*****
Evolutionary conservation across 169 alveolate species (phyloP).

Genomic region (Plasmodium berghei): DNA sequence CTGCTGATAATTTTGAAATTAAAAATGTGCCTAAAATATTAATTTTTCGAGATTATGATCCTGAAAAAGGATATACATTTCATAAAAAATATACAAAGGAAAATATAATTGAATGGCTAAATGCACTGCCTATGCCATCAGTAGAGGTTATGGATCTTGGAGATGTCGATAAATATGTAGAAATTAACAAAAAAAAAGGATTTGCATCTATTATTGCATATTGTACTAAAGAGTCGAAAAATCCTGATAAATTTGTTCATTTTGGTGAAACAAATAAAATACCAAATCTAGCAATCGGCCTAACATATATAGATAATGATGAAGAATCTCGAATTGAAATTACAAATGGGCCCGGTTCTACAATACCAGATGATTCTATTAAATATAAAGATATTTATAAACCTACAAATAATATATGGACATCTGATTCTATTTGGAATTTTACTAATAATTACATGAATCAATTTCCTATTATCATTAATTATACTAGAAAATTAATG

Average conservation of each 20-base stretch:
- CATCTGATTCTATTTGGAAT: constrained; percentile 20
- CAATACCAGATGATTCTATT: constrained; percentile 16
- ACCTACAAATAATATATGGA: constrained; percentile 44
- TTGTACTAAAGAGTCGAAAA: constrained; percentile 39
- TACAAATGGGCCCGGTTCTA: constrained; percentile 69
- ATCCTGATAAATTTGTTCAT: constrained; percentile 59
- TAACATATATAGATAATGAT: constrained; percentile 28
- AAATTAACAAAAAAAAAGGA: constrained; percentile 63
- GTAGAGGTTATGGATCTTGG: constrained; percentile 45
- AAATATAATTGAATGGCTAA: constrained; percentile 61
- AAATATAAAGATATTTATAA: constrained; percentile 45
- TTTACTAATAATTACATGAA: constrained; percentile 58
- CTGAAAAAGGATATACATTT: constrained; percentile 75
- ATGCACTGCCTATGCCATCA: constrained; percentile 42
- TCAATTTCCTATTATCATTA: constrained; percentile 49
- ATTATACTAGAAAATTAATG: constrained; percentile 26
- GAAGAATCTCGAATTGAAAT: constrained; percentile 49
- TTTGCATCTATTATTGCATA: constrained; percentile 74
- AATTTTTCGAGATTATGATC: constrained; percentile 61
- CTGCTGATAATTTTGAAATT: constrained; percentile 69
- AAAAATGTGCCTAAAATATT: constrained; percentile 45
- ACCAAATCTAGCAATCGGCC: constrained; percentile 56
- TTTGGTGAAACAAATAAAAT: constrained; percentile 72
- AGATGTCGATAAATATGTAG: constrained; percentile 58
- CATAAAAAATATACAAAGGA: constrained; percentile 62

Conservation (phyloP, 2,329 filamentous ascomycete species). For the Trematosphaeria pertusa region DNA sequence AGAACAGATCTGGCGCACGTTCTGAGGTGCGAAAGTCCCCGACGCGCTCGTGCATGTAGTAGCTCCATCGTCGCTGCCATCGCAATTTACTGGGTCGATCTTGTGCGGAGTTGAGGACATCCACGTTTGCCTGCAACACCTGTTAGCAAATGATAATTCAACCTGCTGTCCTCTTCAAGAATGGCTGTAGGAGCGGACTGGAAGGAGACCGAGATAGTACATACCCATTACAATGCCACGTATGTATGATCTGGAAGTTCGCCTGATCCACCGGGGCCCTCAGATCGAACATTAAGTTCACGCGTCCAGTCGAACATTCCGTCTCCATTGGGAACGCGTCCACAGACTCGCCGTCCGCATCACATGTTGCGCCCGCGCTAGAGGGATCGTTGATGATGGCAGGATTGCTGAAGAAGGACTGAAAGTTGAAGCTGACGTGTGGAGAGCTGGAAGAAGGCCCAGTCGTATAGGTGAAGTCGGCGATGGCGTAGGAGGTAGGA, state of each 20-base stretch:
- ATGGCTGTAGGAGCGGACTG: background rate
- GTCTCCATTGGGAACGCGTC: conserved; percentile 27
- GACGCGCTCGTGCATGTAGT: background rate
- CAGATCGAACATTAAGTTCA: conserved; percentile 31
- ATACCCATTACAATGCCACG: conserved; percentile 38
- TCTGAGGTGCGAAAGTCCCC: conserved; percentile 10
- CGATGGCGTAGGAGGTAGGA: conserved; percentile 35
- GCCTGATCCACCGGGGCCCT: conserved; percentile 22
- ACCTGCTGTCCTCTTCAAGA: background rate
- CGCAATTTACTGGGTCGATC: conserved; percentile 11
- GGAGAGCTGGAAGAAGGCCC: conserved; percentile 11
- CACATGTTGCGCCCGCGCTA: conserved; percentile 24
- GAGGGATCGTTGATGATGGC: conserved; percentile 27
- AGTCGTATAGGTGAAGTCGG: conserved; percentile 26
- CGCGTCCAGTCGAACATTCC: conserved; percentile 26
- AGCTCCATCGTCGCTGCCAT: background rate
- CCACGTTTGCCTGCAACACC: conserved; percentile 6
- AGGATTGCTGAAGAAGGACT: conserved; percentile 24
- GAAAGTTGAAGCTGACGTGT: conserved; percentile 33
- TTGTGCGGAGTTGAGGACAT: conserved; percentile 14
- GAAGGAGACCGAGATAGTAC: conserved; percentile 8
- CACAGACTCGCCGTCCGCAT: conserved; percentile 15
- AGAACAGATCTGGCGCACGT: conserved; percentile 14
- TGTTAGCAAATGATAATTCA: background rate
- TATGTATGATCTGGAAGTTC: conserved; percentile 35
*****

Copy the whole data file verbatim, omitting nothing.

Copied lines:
Evolutionary conservation across 169 alveolate species (phyloP).

Genomic region (Plasmodium berghei): DNA sequence CTGCTGATAATTTTGAAATTAAAAATGTGCCTAAAATATTAATTTTTCGAGATTATGATCCTGAAAAAGGATATACATTTCATAAAAAATATACAAAGGAAAATATAATTGAATGGCTAAATGCACTGCCTATGCCATCAGTAGAGGTTATGGATCTTGGAGATGTCGATAAATATGTAGAAATTAACAAAAAAAAAGGATTTGCATCTATTATTGCATATTGTACTAAAGAGTCGAAAAATCCTGATAAATTTGTTCATTTTGGTGAAACAAATAAAATACCAAATCTAGCAATCGGCCTAACATATATAGATAATGATGAAGAATCTCGAATTGAAATTACAAATGGGCCCGGTTCTACAATACCAGATGATTCTATTAAATATAAAGATATTTATAAACCTACAAATAATATATGGACATCTGATTCTATTTGGAATTTTACTAATAATTACATGAATCAATTTCCTATTATCATTAATTATACTAGAAAATTAATG

Average conservation of each 20-base stretch:
- CATCTGATTCTATTTGGAAT: constrained; percentile 20
- CAATACCAGATGATTCTATT: constrained; percentile 16
- ACCTACAAATAATATATGGA: constrained; percentile 44
- TTGTACTAAAGAGTCGAAAA: constrained; percentile 39
- TACAAATGGGCCCGGTTCTA: constrained; percentile 69
- ATCCTGATAAATTTGTTCAT: constrained; percentile 59
- TAACATATATAGATAATGAT: constrained; percentile 28
- AAATTAACAAAAAAAAAGGA: constrained; percentile 63
- GTAGAGGTTATGGATCTTGG: constrained; percentile 45
- AAATATAATTGAATGGCTAA: constrained; percentile 61
- AAATATAAAGATATTTATAA: constrained; percentile 45
- TTTACTAATAATTACATGAA: constrained; percentile 58
- CTGAAAAAGGATATACATTT: constrained; percentile 75
- ATGCACTGCCTATGCCATCA: constrained; percentile 42
- TCAATTTCCTATTATCATTA: constrained; percentile 49
- ATTATACTAGAAAATTAATG: constrained; percentile 26
- GAAGAATCTCGAATTGAAAT: constrained; percentile 49
- TTTGCATCTATTATTGCATA: constrained; percentile 74
- AATTTTTCGAGATTATGATC: constrained; percentile 61
- CTGCTGATAATTTTGAAATT: constrained; percentile 69
- AAAAATGTGCCTAAAATATT: constrained; percentile 45
- ACCAAATCTAGCAATCGGCC: constrained; percentile 56
- TTTGGTGAAACAAATAAAAT: constrained; percentile 72
- AGATGTCGATAAATATGTAG: constrained; percentile 58
- CATAAAAAATATACAAAGGA: constrained; percentile 62

Conservation (phyloP, 2,329 filamentous ascomycete species). For the Trematosphaeria pertusa region DNA sequence AGAACAGATCTGGCGCACGTTCTGAGGTGCGAAAGTCCCCGACGCGCTCGTGCATGTAGTAGCTCCATCGTCGCTGCCATCGCAATTTACTGGGTCGATCTTGTGCGGAGTTGAGGACATCCACGTTTGCCTGCAACACCTGTTAGCAAATGATAATTCAACCTGCTGTCCTCTTCAAGAATGGCTGTAGGAGCGGACTGGAAGGAGACCGAGATAGTACATACCCATTACAATGCCACGTATGTATGATCTGGAAGTTCGCCTGATCCACCGGGGCCCTCAGATCGAACATTAAGTTCACGCGTCCAGTCGAACATTCCGTCTCCATTGGGAACGCGTCCACAGACTCGCCGTCCGCATCACATGTTGCGCCCGCGCTAGAGGGATCGTTGATGATGGCAGGATTGCTGAAGAAGGACTGAAAGTTGAAGCTGACGTGTGGAGAGCTGGAAGAAGGCCCAGTCGTATAGGTGAAGTCGGCGATGGCGTAGGAGGTAGGA, state of each 20-base stretch:
- ATGGCTGTAGGAGCGGACTG: background rate
- GTCTCCATTGGGAACGCGTC: conserved; percentile 27
- GACGCGCTCGTGCATGTAGT: background rate
- CAGATCGAACATTAAGTTCA: conserved; percentile 31
- ATACCCATTACAATGCCACG: conserved; percentile 38
- TCTGAGGTGCGAAAGTCCCC: conserved; percentile 10
- CGATGGCGTAGGAGGTAGGA: conserved; percentile 35
- GCCTGATCCACCGGGGCCCT: conserved; percentile 22
- ACCTGCTGTCCTCTTCAAGA: background rate
- CGCAATTTACTGGGTCGATC: conserved; percentile 11
- GGAGAGCTGGAAGAAGGCCC: conserved; percentile 11
- CACATGTTGCGCCCGCGCTA: conserved; percentile 24
- GAGGGATCGTTGATGATGGC: conserved; percentile 27
- AGTCGTATAGGTGAAGTCGG: conserved; percentile 26
- CGCGTCCAGTCGAACATTCC: conserved; percentile 26
- AGCTCCATCGTCGCTGCCAT: background rate
- CCACGTTTGCCTGCAACACC: conserved; percentile 6
- AGGATTGCTGAAGAAGGACT: conserved; percentile 24
- GAAAGTTGAAGCTGACGTGT: conserved; percentile 33
- TTGTGCGGAGTTGAGGACAT: conserved; percentile 14
- GAAGGAGACCGAGATAGTAC: conserved; percentile 8
- CACAGACTCGCCGTCCGCAT: conserved; percentile 15
- AGAACAGATCTGGCGCACGT: conserved; percentile 14
- TGTTAGCAAATGATAATTCA: background rate
- TATGTATGATCTGGAAGTTC: conserved; percentile 35